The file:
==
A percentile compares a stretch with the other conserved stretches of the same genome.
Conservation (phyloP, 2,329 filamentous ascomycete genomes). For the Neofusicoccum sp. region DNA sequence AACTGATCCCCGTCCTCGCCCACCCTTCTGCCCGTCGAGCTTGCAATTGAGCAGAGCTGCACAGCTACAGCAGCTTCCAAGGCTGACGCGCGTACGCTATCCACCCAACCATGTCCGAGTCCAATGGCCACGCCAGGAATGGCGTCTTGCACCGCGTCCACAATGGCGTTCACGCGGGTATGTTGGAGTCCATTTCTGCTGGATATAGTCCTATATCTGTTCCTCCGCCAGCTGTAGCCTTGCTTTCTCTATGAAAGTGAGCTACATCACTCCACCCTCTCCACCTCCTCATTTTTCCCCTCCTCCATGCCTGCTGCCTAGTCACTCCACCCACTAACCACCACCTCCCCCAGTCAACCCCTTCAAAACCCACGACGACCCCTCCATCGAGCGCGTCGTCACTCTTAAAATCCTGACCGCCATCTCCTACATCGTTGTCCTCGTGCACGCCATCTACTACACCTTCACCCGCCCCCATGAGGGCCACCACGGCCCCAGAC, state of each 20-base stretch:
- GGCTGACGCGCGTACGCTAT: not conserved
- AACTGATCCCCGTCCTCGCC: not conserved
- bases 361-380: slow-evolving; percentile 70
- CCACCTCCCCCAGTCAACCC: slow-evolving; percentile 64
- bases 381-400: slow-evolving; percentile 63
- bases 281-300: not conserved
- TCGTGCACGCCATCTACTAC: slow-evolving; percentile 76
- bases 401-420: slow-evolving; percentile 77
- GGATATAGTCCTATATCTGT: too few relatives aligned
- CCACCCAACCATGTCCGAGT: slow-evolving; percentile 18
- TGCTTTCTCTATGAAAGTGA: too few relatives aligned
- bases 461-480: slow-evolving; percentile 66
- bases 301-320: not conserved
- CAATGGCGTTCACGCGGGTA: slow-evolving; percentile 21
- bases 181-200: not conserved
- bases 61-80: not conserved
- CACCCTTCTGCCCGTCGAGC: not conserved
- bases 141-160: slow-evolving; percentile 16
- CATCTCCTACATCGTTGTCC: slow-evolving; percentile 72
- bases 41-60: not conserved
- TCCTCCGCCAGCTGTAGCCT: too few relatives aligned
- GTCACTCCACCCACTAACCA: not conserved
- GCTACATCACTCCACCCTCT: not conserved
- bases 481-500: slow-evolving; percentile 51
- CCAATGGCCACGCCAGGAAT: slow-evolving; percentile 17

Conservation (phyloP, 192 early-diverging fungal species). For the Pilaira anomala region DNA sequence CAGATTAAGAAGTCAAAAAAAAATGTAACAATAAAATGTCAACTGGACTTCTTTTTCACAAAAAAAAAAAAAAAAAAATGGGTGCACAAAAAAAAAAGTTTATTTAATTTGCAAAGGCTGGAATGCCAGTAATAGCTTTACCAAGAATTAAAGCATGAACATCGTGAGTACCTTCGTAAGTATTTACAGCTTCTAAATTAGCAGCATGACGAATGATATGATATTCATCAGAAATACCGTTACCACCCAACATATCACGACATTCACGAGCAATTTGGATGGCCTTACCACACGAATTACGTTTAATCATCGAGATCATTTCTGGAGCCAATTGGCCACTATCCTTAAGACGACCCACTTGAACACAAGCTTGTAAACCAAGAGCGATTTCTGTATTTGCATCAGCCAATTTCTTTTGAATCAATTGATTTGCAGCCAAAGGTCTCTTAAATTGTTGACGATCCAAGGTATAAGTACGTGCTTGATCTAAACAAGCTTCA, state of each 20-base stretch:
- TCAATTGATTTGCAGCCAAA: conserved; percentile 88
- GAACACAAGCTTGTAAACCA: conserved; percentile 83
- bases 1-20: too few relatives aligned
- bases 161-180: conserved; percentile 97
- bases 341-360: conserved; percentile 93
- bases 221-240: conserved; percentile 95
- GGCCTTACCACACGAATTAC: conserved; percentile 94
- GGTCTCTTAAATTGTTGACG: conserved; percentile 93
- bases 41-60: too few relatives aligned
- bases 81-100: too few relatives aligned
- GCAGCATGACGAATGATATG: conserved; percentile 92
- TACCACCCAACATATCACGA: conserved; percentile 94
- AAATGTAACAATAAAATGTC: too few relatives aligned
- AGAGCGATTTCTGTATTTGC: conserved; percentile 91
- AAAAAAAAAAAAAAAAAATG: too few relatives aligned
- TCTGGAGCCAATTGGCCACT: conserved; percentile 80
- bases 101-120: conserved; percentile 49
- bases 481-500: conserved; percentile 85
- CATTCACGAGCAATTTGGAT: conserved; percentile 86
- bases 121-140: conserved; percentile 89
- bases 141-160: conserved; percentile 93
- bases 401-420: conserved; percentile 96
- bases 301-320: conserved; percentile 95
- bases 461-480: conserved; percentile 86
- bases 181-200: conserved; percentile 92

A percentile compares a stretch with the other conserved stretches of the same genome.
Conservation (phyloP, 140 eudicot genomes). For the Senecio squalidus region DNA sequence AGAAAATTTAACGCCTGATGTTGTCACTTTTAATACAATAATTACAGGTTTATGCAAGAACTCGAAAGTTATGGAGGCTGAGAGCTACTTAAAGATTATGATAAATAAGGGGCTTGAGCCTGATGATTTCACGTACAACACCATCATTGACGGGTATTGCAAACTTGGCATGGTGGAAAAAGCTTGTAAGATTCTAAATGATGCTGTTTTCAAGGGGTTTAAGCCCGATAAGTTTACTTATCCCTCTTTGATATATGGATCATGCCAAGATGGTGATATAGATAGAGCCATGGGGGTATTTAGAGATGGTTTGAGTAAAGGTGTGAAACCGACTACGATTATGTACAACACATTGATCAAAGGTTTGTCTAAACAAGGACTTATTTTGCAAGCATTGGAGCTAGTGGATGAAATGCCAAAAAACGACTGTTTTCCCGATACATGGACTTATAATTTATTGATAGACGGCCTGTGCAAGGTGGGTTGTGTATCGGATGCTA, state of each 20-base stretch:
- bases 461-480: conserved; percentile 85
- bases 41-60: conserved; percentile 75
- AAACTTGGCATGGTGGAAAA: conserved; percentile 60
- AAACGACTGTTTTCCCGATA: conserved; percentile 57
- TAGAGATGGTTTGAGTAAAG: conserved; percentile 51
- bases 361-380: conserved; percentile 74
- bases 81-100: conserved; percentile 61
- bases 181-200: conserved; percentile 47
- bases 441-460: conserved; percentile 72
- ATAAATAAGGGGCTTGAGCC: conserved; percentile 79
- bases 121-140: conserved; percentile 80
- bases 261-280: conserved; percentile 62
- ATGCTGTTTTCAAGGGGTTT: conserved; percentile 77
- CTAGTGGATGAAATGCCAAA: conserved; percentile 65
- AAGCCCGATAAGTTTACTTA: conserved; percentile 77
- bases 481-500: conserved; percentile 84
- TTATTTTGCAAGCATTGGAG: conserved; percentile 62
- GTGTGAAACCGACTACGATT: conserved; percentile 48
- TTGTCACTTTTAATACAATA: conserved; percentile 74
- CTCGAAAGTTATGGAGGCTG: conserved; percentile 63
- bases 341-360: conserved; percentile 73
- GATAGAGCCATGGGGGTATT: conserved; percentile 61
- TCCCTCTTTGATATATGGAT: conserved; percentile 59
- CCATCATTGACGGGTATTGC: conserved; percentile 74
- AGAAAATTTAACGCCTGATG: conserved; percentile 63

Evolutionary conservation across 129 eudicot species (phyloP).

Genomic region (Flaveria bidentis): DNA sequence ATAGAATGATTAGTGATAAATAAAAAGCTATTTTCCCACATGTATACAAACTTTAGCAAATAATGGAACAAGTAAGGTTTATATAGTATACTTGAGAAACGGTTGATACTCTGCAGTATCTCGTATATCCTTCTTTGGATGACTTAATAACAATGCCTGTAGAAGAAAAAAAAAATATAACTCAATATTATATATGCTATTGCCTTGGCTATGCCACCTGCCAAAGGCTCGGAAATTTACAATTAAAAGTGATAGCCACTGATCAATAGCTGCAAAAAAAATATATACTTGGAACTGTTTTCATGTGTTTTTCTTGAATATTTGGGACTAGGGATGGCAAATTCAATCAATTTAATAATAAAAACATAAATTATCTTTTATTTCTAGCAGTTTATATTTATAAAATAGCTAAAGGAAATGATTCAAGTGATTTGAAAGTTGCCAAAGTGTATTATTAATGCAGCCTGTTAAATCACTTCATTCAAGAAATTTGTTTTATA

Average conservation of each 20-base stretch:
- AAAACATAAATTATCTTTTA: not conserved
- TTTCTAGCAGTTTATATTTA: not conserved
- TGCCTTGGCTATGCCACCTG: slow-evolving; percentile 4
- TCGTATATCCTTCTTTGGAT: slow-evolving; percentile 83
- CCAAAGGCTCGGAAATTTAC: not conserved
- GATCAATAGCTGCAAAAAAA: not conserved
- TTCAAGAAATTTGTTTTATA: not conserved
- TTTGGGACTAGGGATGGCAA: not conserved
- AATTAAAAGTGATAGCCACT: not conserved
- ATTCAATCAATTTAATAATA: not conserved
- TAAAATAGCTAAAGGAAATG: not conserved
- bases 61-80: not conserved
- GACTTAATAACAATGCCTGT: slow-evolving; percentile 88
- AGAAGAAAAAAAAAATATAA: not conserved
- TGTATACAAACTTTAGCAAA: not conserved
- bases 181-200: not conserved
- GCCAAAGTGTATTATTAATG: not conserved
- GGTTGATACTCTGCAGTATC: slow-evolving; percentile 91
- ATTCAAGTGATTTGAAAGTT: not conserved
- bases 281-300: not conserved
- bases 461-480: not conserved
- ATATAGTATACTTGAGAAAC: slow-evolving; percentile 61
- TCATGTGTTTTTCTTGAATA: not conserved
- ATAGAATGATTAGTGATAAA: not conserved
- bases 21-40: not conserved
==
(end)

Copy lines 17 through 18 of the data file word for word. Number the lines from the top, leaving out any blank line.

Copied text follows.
- bases 181-200: not conserved
- bases 61-80: not conserved